I have never been arrested before. My lawyer tells me that I have character. She also told me that character alone is enough to be found not guilty. Is this true? Is character evidence enough to get me acquitted?
Character is enough to get you acquitted. So much so, there is a jury charge just for character. Also, there is a case that says if your lawyer does not bring in your character, she is ineffective. Let’s review.
In Pennsylvania, there are suggested jury charges, but no mandatory jury charges. Regardless of the judge, the following line is mandatory in a jury charge for character in Pennsylvania under a case called Commonwealth v. Neely, 561 A.2d 1, 3 (Pa.1989), :
“[e]vidence of a good character may by itself raise a reasonable doubt of guilt and require a verdict of not guilty.”
In addition in Reyes-Rodriguez, the Superior Court of Pennsylvania ruled, in an appeal from a Post Conviction Relief Act Petition (PCRA), that not bringing in character is ineffective.
Your lawyer is correct. Character is a huge issue and very important. Make sure she introduces it at your trial.
Pennsylvania Rule of Evidence 404 deals with character:
(a) Character Evidence.
(1) Prohibited Uses. Evidence of a person’s character or character trait is not admissible to prove that on a particular occasion the person acted in accordance with the character or trait.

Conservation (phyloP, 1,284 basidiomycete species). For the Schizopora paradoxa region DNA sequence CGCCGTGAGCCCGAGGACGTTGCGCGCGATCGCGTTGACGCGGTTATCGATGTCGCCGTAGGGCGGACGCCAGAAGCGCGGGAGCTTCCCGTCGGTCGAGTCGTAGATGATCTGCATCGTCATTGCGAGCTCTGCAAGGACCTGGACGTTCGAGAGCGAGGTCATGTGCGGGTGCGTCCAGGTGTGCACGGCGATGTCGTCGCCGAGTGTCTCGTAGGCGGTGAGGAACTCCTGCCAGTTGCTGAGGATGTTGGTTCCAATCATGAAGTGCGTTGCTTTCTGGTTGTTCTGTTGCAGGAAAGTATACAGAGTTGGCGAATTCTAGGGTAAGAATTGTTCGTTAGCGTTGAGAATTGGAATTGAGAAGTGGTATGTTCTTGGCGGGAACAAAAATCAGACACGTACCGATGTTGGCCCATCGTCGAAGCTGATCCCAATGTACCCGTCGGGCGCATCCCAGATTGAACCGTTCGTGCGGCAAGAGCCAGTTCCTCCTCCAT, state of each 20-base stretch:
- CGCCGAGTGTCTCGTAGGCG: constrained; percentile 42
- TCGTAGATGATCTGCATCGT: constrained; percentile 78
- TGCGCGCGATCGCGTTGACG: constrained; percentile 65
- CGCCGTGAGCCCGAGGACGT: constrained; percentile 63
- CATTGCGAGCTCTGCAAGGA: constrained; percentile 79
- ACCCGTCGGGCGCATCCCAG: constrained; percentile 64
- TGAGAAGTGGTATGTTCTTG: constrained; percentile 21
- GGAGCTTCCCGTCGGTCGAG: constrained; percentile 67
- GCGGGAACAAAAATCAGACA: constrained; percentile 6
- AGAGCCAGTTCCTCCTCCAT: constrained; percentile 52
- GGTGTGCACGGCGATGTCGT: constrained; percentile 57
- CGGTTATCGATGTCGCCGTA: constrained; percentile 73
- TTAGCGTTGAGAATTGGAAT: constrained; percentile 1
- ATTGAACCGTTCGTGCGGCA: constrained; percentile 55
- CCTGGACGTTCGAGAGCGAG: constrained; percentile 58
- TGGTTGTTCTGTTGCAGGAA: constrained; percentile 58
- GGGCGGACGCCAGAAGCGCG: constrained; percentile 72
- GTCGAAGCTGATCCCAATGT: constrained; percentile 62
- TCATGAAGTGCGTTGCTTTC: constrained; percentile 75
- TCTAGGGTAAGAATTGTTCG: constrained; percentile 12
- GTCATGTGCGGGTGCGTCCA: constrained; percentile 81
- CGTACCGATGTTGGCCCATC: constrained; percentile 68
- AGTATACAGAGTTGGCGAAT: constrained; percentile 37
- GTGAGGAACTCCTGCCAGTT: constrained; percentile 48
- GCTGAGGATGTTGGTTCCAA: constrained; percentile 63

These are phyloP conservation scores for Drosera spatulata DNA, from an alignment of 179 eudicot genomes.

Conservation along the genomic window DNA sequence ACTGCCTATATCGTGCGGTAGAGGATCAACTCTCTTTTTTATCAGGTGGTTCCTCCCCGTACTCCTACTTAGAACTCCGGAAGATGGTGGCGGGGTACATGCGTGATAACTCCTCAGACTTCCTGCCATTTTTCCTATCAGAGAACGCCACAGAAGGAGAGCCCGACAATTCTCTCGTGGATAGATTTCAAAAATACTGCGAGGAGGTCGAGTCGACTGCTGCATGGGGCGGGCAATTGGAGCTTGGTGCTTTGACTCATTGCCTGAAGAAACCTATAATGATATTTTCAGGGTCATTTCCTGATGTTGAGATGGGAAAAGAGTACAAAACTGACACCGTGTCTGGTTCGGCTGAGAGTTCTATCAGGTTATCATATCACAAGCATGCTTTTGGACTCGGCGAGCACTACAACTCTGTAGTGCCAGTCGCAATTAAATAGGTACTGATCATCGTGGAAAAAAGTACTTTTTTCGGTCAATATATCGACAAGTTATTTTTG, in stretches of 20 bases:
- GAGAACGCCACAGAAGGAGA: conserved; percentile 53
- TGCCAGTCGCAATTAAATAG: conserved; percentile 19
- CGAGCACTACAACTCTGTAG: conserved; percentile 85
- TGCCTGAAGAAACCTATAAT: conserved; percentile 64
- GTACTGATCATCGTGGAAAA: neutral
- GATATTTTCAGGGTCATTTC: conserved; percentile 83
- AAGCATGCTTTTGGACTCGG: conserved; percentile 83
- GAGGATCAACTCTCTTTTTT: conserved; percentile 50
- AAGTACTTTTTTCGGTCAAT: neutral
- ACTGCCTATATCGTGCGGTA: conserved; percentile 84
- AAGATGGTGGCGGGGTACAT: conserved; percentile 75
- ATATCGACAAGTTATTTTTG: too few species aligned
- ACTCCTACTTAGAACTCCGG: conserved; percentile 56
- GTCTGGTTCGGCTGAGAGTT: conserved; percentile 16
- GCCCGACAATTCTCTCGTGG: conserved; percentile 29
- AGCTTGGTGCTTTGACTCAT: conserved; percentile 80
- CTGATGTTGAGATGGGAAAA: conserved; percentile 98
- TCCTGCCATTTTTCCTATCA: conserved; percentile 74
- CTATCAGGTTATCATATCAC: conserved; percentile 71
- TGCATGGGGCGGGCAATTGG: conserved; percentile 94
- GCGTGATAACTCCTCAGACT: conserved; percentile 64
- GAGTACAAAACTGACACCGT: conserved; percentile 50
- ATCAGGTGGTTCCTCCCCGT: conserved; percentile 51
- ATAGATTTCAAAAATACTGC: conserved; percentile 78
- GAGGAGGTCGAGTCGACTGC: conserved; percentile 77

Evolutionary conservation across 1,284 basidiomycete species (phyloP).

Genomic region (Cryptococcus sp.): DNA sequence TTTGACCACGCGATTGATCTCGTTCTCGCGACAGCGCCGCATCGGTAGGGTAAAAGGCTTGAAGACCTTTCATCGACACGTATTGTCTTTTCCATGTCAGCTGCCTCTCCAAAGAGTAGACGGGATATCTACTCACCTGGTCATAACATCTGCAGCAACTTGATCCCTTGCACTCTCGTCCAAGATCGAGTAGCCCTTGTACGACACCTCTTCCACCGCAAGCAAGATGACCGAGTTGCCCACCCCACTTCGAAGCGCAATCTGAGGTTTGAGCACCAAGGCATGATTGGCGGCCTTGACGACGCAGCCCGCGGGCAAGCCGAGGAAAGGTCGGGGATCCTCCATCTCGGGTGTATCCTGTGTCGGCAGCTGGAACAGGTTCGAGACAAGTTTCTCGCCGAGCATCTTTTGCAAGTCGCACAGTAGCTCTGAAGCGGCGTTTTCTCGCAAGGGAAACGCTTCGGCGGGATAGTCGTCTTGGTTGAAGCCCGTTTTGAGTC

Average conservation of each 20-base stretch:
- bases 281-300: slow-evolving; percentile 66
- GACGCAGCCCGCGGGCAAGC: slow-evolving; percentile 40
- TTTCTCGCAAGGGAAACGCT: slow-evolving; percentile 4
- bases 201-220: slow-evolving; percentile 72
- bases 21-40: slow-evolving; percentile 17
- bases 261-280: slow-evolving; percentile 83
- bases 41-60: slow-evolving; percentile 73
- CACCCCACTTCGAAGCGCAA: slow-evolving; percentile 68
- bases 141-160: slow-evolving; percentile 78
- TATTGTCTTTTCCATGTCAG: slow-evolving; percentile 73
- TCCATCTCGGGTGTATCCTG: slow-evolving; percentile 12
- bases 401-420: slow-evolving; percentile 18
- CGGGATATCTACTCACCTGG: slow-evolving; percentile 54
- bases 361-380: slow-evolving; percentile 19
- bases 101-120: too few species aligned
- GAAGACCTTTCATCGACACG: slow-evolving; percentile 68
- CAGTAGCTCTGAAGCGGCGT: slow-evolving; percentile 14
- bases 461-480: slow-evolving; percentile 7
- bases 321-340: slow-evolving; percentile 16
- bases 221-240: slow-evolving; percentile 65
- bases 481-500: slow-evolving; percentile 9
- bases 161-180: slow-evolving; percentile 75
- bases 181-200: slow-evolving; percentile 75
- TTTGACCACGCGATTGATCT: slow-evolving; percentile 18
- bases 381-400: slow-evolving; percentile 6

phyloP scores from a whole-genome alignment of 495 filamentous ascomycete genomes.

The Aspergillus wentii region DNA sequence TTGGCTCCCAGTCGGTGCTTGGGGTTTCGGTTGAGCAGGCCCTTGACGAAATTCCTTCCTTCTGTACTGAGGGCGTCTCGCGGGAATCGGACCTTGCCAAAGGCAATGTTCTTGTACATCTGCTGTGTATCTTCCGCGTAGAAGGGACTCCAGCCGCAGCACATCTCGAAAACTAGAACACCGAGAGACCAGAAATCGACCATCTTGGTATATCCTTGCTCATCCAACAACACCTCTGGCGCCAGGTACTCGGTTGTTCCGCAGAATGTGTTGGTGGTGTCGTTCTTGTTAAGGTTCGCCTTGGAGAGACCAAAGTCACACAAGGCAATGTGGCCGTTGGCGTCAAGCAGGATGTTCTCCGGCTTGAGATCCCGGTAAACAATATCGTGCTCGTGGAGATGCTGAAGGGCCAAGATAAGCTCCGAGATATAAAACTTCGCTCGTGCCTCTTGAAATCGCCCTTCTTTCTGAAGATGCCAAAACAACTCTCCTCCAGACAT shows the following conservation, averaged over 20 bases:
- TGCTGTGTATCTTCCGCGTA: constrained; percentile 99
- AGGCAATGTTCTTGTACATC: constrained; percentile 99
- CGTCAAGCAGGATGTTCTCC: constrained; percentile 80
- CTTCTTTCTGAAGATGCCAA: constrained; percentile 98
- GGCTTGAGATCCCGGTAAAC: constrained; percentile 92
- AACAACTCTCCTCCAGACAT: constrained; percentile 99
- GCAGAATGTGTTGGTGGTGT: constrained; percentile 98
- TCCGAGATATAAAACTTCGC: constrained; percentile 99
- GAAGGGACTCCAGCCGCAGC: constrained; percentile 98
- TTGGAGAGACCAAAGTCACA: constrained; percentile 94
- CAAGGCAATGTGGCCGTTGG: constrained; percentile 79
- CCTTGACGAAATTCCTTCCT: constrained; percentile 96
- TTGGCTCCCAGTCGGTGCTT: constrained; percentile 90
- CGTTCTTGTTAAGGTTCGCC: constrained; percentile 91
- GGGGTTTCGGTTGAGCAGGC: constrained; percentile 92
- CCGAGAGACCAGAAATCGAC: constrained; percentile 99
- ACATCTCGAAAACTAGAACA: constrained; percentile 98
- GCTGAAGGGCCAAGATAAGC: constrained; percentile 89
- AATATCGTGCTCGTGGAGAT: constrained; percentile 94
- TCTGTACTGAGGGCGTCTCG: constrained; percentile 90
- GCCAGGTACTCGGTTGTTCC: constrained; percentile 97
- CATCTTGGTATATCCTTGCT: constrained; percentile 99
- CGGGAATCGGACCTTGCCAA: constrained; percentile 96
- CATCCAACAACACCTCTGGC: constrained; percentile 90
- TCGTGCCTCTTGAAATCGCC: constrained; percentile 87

(2) Exceptions for a Defendant or Victim in a Criminal Case. The following exceptions apply in a criminal case:
(A) a defendant may offer evidence of the defendant’s pertinent trait, and if the evidence is admitted, the prosecutor may offer evidence to rebut it;
(B) subject to limitations imposed by statute a defendant may offer evidence of an alleged victim’s pertinent trait, and if the evidence is admitted the prosecutor may:
(i) offer evidence to rebut it; and
(ii) offer evidence of the defendant’s same trait; and
(C) in a homicide case, the prosecutor may offer evidence of the alleged victim’s trait of peacefulness to rebut evidence that the victim was the first aggressor.
(3) Exceptions for a Witness. Evidence of a witness’s character may be admitted under Rules 607, 608, and 609.
(4) Exception in a Civil Action for Assault and Battery. In a civil action for assault and battery, evidence of the plaintiff’s character trait for violence may be admitted when offered by the defendant to rebut evidence that the defendant was the first aggressor.
(b) Crimes, Wrongs or Other Acts.
(1) Prohibited Uses. Evidence of a crime, wrong, or other act is not admissible to prove a person’s character in order to show that on a particular occasion the person acted in accordance with the character.
(2) Permitted Uses. This evidence may be admissible for another purpose, such as proving motive, opportunity, intent, preparation, plan, knowledge, identity, absence of mistake, or lack of accident. In a criminal case this evidence is admissible only if the probative value of the evidence outweighs its potential for unfair prejudice.
(3) Notice in a Criminal Case. In a criminal case the prosecutor must provide reasonable notice in advance of trial, or during trial if the court excuses pretrial notice on good cause shown, of the general nature of any such evidence the prosecutor intends to introduce at trial.